Vision for Service Robots
Service robots, which are robots serving human needs beyond the factory floor, are playing an increasingly important role in many aspects of human life. These robots come in many designs and perform tasks that range from aerial surveillance, bomb disposal, farming, and warehouse logistics to teaching children and assisting the elderly.
Service robots, which are robots serving human needs beyond the factory floor, are playing an increasingly important role in many aspects of human life. These robots come in many designs and perform tasks that range from aerial surveillance, bomb disposal, farming, and warehouse logistics to teaching children and assisting the elderly. They use machine vision and image processing components, subsystems, and technologies to image, store, and interpret data about the world around them, and perform actions based on the data.
Vision for Service Robots is a NEW REPORT from Vision Systems Design that provides a comprehensive review of the technologies, markets, and opportunities for suppliers of vision components, the researchers and integrators who are building service robots, and companies and organizations interested in entering the market. This groundbreaking 120-page report is based on extensive interviews and original research compiled over eight months by Adil Shafi, well-known authority on service robots and president of Advenovation, and Conard Holton, Editor of Vision Systems Design. It identifies multiple near-term market opportunities for vision components and systems totaling several billion dollars, and opportunities in the longer term that promise to be even greater.
Many countries and regions are avidly fostering research and development in this field. They are doing so because, while industrial robots are sold in the tens of thousands per year, service robots will offer a volume of unit sales ultimately in the millions. Many of the companies, university labs, and government organizations developing service robots believe that vision will provide a critical technical and market advantage. The Vision for Service Robots report includes an extensive directory of organizations involved in service robot manufacturing, research and development as well as an overview of their projects and links to key resources and websites.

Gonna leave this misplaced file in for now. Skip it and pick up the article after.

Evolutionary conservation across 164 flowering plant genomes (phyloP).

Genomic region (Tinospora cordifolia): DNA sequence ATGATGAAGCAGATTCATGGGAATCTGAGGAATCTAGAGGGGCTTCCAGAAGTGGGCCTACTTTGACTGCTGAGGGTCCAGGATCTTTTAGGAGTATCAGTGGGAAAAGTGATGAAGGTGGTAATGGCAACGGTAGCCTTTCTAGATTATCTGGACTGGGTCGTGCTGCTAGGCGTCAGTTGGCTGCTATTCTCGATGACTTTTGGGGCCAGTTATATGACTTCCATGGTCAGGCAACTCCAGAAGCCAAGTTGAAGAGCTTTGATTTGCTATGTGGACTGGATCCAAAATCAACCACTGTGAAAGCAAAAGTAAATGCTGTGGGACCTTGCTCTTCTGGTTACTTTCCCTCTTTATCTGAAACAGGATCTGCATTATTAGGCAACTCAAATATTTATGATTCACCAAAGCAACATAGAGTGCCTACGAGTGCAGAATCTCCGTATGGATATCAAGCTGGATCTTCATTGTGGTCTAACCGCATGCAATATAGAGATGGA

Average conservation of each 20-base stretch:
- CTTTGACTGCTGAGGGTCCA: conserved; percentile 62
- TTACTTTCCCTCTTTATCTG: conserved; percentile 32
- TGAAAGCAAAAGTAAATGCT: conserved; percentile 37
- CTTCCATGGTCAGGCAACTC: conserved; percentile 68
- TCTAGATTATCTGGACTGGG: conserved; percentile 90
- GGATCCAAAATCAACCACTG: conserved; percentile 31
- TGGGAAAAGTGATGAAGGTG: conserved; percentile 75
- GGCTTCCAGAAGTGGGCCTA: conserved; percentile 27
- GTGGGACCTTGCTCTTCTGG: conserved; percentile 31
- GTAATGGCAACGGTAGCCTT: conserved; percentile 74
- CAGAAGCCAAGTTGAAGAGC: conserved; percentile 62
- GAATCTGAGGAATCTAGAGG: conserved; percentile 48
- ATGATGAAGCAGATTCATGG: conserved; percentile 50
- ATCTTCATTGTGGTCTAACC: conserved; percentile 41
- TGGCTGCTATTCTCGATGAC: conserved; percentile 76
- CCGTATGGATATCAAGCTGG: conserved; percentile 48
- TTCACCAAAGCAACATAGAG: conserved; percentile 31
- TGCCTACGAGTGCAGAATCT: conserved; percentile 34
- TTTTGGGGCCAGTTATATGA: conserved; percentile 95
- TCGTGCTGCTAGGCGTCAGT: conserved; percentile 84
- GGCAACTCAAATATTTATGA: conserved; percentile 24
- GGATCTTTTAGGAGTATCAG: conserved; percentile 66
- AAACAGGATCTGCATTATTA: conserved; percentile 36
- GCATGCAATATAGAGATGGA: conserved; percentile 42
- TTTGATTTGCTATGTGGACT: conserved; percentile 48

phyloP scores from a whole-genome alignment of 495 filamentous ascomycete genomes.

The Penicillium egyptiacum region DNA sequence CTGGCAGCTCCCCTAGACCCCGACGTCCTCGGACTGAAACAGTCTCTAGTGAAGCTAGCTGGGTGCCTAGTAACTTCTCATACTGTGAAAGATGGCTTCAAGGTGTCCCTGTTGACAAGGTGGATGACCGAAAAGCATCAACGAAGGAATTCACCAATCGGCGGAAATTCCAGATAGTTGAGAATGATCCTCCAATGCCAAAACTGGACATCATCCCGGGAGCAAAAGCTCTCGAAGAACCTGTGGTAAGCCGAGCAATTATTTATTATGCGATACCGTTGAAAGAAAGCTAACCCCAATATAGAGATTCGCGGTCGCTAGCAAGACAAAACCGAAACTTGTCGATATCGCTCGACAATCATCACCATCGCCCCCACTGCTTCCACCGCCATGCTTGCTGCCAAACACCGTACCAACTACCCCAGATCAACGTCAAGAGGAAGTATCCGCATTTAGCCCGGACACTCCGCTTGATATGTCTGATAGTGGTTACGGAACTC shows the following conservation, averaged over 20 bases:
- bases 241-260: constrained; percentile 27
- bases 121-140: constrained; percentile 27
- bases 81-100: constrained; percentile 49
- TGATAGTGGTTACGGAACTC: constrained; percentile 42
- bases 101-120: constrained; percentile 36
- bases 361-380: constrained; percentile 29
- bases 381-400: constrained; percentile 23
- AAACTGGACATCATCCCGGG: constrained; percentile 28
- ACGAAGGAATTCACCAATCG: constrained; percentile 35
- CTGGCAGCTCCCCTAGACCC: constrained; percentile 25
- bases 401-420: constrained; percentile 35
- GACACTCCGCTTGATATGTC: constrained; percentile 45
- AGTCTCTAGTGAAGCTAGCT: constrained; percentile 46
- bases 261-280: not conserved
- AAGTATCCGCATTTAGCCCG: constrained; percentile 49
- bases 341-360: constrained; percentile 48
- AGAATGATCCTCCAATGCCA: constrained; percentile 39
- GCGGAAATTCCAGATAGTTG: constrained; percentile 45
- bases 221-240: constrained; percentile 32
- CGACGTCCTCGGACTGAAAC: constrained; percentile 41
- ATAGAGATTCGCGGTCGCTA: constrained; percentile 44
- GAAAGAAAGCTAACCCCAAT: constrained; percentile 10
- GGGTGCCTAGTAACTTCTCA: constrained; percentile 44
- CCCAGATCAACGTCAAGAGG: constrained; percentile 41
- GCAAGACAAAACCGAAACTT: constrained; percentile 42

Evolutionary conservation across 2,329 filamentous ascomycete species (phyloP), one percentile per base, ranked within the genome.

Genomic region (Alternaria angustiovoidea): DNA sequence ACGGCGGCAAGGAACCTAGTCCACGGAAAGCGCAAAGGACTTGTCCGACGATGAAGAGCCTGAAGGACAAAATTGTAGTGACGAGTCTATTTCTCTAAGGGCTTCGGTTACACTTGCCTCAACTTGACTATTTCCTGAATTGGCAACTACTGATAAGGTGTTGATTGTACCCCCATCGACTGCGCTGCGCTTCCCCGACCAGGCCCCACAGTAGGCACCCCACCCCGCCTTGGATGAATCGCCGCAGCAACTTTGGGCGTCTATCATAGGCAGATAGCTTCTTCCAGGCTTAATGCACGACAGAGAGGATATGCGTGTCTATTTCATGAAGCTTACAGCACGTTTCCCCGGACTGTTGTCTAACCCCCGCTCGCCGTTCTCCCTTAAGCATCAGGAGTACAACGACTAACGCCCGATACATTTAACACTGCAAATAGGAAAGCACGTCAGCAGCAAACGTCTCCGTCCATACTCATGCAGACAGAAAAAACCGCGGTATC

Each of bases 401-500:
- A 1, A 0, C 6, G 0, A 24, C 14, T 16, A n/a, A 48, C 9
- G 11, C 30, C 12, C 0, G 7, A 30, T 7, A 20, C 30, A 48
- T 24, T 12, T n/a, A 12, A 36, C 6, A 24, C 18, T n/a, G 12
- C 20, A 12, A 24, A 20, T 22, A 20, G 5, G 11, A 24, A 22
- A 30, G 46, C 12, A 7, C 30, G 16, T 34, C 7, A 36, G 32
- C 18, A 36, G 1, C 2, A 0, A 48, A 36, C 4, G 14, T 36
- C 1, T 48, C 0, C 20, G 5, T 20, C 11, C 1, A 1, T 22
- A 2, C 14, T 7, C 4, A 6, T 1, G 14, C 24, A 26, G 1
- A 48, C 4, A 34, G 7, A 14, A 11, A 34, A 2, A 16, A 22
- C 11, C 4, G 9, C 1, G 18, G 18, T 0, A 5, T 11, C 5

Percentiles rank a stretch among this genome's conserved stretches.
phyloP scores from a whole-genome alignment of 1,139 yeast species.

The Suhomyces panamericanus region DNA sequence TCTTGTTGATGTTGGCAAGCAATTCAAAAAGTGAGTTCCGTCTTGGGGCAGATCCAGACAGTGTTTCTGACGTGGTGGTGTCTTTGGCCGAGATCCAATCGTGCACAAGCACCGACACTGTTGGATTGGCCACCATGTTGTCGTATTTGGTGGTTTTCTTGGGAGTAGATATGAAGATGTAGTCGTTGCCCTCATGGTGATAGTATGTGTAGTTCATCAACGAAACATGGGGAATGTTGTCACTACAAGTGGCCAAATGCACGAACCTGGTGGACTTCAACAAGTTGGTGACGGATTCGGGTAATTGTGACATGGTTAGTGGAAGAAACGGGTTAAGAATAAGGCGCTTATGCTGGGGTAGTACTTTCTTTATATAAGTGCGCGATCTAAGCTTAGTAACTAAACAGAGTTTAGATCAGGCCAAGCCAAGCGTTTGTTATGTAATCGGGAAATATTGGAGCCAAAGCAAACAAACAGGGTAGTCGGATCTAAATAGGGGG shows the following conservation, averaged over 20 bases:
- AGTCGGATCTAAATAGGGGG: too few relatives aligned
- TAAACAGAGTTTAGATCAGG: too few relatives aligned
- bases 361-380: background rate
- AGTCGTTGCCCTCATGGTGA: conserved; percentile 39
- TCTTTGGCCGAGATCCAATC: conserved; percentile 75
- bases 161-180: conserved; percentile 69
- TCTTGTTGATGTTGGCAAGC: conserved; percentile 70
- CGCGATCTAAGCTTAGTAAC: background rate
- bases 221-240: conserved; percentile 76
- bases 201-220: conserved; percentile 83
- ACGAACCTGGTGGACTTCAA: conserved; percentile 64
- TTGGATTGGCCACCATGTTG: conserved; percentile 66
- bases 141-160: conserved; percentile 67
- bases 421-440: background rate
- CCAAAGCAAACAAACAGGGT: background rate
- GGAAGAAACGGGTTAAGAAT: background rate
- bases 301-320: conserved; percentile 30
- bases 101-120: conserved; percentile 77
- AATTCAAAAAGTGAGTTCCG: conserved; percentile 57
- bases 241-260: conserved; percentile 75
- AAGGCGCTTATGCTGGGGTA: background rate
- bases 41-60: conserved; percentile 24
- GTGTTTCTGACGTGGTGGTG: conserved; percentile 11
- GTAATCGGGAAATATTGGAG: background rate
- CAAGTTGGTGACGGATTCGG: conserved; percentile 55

With the exceptions of many toys and simple domestic robots such as vacuuming robots, the majority of service robots require some sort of vision system. The related components, subsystems, and software range from simple 2-D CMOS sensors to complex subsystems capable of 3-D imaging and pattern recognition. The vision software needed to understand these images and provide robotic feedback is complex and evolving rapidly.
Some of the primary vision technologies used in service robots are: structured light systems, two-camera stereo systems, time-of-flight sensors, lidar, and single-lens camera systems. Other sensing/locating technologies may be combined with the vision components to provide even more information to the robots, including GPS navigation, radar, sonar, and inertial guidance. For more sophisticated robots, simultaneous localization and mapping (SLAM) is critical to build maps of unknown environments or to update maps within known environments, while at the same time keeping track of the current location of the robot.
In financial terms, high-end vision systems for UAVs is the single largest service robot market, although the technical requirements are challenging and opportunities often limited to working with established government contractors. Conversely, relatively simple vision systems for robots in the office or warehouse offer some of the fastest growing opportunities, as do vision systems in robots used for education and research, and for simple home surveillance.
This is an exciting and dynamic time for service robots. With the help of machine vision, these robots are gaining widespread commercial and personal acceptance as they assist humans in almost every aspect of life.